Since 2005, we are hosting several robotic telescopes:
- The first one was a telescope for Campo Catino Observatory from Italy, first a 50cm F/3 telescope with an AP8p camera on a Paramount ME, now a 40cm F/8 RC telescope with an ST8 camera. It worked mainly for the microfun program, then also on comets. It has recently been moved under a clamshell dome and is used with a QHY9 camera in collaboration between the original owner and a group of french amateur astronomers working on comets.
- In 2007, came two telescopes for a canadian group. The first one is a 50cm Planewave instruments telescope on a Paramount, with an Apogee ALTA U42 2kX2k thinned back illuminated chip. This telescope has been used for variable star follow up and transneptunian asteroid occultations.
- The second is a 20inch Ritchey Chrétien F/6.7 telescope with an STL11000 camera. It has been recently moved in another dome and will be used by a group from the Universidad de Antofagasta on exoplanet timing.
- Since 2009, we hosted a C14 on Paramount, used with a Hyperstar corrector and a QHY8 camera, for general astrophotography. It is about to be replaced by a 40cm hyperion telescope on an AP1600 mount.
- A panamean amateur astronomer owns a 30cm RC F/8, also on a Paramount equipped with and STL11000 camera under a motorized Skyshed used for general astrophotography.
- We have a ASA 40cm Newtonian on a Astrophysics 1200 mount and a STL11000 CCD camera used for bright TNO hunting in the southern part of the sky. This telescope belongs to the Instituto de Astrofisica de Andalucia.
- Another canadian amateur astronomer owns a 38cm newtonian telescope on a Paramount witha QSI532 CCD camera.
- The polish academy of sciences runs the "pi of the sky" program from our observatory. Two small 85mm cameras monitor the skies for bright gamma ray burst optical counterparts.
- A german amateur astronomer (living in Belgium) runs a 40cm ODK telescope on a DDM85 ASA mount with a FLI ML16803 camera. He works on variable stars, and is the most prolific amateur in the world in the domain.
- A russian amateur astronomer uses an Astrosib 40cm RC telescope on a Paramount in order to photograph the sky. He recently started an asteroid discovery program.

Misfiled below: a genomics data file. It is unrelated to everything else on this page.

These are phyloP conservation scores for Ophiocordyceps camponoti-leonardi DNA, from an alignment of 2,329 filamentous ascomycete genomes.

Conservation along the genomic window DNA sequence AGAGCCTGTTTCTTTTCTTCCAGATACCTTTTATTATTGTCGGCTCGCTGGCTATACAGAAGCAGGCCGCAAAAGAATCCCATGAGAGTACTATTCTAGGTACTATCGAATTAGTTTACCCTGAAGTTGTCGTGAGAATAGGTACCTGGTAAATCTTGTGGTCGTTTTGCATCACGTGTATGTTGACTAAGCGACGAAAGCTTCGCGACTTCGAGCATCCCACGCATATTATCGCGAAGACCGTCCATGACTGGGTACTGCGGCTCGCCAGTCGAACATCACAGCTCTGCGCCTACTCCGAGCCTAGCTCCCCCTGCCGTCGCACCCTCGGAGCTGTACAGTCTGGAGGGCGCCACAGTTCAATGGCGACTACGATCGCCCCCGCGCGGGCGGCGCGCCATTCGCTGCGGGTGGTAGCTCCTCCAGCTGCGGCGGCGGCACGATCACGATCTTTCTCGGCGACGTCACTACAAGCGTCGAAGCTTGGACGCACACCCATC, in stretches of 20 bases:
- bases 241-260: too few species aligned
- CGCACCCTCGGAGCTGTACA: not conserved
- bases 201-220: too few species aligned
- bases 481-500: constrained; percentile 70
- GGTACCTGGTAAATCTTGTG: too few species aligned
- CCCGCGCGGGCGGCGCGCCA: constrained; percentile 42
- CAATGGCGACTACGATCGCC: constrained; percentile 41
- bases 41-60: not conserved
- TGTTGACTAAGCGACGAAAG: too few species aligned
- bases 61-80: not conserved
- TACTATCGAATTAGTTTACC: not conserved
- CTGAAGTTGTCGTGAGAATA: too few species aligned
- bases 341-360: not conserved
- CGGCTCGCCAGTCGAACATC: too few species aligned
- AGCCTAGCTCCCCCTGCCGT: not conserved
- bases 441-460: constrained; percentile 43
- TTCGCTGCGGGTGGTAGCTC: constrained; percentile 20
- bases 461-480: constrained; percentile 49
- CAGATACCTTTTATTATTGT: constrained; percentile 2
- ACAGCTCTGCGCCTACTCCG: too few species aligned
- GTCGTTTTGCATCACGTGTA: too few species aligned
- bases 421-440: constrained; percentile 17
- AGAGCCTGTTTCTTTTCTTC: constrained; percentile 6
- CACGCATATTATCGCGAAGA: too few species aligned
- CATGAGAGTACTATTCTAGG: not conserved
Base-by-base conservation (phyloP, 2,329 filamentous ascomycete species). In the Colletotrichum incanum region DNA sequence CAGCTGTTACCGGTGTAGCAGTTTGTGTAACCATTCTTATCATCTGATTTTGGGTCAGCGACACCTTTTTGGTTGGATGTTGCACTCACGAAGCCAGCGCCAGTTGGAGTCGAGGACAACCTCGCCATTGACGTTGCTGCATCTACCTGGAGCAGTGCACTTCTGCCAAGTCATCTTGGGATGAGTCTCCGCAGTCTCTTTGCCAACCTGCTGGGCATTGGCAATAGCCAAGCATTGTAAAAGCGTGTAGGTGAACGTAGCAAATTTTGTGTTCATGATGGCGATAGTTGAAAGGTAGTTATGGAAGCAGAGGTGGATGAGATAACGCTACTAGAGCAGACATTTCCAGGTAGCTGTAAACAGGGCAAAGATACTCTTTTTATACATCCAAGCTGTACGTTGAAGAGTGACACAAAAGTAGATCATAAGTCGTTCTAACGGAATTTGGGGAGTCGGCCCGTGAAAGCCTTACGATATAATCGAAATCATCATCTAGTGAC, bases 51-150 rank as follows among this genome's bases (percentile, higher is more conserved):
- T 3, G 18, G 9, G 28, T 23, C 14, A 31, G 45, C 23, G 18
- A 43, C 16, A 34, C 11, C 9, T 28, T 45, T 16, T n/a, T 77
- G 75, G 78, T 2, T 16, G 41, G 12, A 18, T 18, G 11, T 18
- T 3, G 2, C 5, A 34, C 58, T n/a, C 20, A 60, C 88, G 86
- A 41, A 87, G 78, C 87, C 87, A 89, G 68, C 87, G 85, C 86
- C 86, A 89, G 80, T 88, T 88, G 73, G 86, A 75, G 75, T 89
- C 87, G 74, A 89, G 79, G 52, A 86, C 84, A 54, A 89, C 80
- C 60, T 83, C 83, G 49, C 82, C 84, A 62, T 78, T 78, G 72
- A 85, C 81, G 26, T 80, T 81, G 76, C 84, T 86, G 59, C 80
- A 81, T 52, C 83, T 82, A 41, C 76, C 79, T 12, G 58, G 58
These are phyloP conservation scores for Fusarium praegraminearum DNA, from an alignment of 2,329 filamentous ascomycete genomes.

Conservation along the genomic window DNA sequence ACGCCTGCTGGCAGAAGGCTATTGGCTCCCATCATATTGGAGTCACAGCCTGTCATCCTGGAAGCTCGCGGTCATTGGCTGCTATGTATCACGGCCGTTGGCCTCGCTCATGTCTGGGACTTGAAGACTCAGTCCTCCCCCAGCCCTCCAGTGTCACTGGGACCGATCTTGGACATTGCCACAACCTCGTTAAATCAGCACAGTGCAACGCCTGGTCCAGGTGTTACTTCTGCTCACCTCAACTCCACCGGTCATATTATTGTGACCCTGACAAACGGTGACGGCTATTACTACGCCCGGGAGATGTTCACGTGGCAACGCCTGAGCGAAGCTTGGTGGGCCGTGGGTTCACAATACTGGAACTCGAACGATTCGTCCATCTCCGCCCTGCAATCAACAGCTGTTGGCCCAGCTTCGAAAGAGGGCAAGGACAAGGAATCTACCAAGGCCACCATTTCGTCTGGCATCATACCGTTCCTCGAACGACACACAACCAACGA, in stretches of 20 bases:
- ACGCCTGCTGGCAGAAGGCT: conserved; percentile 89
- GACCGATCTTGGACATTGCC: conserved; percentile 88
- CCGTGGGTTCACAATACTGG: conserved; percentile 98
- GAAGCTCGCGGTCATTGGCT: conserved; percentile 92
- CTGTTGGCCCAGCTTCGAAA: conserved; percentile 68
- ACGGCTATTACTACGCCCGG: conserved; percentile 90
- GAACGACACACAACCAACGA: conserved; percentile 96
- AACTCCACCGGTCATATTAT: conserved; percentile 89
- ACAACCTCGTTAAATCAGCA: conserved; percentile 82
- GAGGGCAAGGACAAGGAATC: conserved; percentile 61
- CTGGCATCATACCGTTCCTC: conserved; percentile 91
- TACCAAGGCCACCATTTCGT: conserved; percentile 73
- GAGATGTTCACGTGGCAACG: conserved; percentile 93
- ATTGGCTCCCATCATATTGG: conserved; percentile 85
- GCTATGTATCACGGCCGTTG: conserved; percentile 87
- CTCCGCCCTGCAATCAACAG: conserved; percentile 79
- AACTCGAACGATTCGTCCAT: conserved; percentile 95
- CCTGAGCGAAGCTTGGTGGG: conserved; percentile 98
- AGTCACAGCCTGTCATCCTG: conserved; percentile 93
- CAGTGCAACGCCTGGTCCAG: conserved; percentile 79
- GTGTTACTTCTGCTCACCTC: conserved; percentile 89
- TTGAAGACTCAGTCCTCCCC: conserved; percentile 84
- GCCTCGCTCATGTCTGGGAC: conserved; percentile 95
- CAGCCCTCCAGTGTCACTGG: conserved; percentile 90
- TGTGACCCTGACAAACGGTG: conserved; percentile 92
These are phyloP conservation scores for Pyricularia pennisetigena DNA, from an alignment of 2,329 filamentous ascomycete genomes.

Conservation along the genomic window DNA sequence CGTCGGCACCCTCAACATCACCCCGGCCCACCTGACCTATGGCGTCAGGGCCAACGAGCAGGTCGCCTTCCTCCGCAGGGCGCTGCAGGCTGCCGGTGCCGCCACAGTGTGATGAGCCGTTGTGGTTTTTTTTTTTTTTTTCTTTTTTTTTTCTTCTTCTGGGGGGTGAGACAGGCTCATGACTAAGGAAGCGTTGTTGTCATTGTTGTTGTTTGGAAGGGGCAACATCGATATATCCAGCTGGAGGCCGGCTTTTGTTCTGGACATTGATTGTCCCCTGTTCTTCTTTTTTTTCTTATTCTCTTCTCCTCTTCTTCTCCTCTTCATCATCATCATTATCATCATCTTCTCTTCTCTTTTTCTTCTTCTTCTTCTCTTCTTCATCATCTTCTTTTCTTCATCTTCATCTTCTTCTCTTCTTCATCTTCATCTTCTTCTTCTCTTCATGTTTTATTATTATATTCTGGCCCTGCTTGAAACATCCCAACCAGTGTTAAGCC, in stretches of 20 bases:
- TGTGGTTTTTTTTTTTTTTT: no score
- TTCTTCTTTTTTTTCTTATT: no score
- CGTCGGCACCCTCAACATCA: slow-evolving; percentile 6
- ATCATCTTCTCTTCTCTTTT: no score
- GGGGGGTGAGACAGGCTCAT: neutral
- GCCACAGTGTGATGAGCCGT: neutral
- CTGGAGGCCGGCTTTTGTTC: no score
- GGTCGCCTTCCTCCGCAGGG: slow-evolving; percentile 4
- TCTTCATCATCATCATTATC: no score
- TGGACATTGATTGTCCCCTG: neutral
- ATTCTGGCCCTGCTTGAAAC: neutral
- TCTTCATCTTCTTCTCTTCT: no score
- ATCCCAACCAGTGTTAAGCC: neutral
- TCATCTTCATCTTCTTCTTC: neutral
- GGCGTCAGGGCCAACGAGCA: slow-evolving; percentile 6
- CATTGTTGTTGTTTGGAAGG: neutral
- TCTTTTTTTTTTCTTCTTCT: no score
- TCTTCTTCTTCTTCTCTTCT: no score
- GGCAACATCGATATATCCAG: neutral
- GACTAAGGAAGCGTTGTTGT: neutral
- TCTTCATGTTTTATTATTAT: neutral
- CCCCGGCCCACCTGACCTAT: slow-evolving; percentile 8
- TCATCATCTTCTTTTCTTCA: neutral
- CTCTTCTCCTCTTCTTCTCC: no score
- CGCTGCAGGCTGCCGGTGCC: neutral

- Another russian group uses an FSQ106 telescope on a DDM65 mount to make very deep sky images.
- I have installed a small shelter for my own NEQ6 mount, which I don't have time to use much, but which I rent to amateur astronomers coming to San Pedro. It can receive various small instruments.
In the coming year (2013) we will be installing several other telescopes :
- A 60cm newtonian telescope on a large fork mount used for asteroid survey
- A large fork mount with several 200mm telephoto lenses and PL16803 cameras in order to survey the sky fast moving objects and exoplanet transit detections).
- A C14 with a LISA spectrograph (it is already operational, but in a manual shelter in the back of my house, now have to move it in a clamshell and with a fork mount so as to be useable in remote mode).
- A TOA130 refractor on a locally made english mount for a group of french amateurs interested in astrophotography
- A 55cm newtonian telescope for a french professional group.
We provide support for these telescopes, general maintenance, improvements. We have a workshop with lathe and milling machine. We have provided support for the installation of the telescopes too. The persons who have telescopes here have become friends and we interact with them on a daily basis to make sure their observing project is successful. This development is the result of substantial investment in land property, electric instalation, broadband internet, etc... We will soon have about 12000 watts of solar panels installed. We are qualified people working on this aspect of SPACE. We have molds for 3.5m large clamshell domes. You will not find anywhere in South America such a quality service.
After this first series of installation we will stop for a while, due to limitation on the 4 Mb internet. Contact us anyway if you would like to install a telescope here in the future (after 2014). Talk to us also about your technical choices, we know what works and what does not.
If you too would like to place your instrument under a real sky, read the following document.
Share this page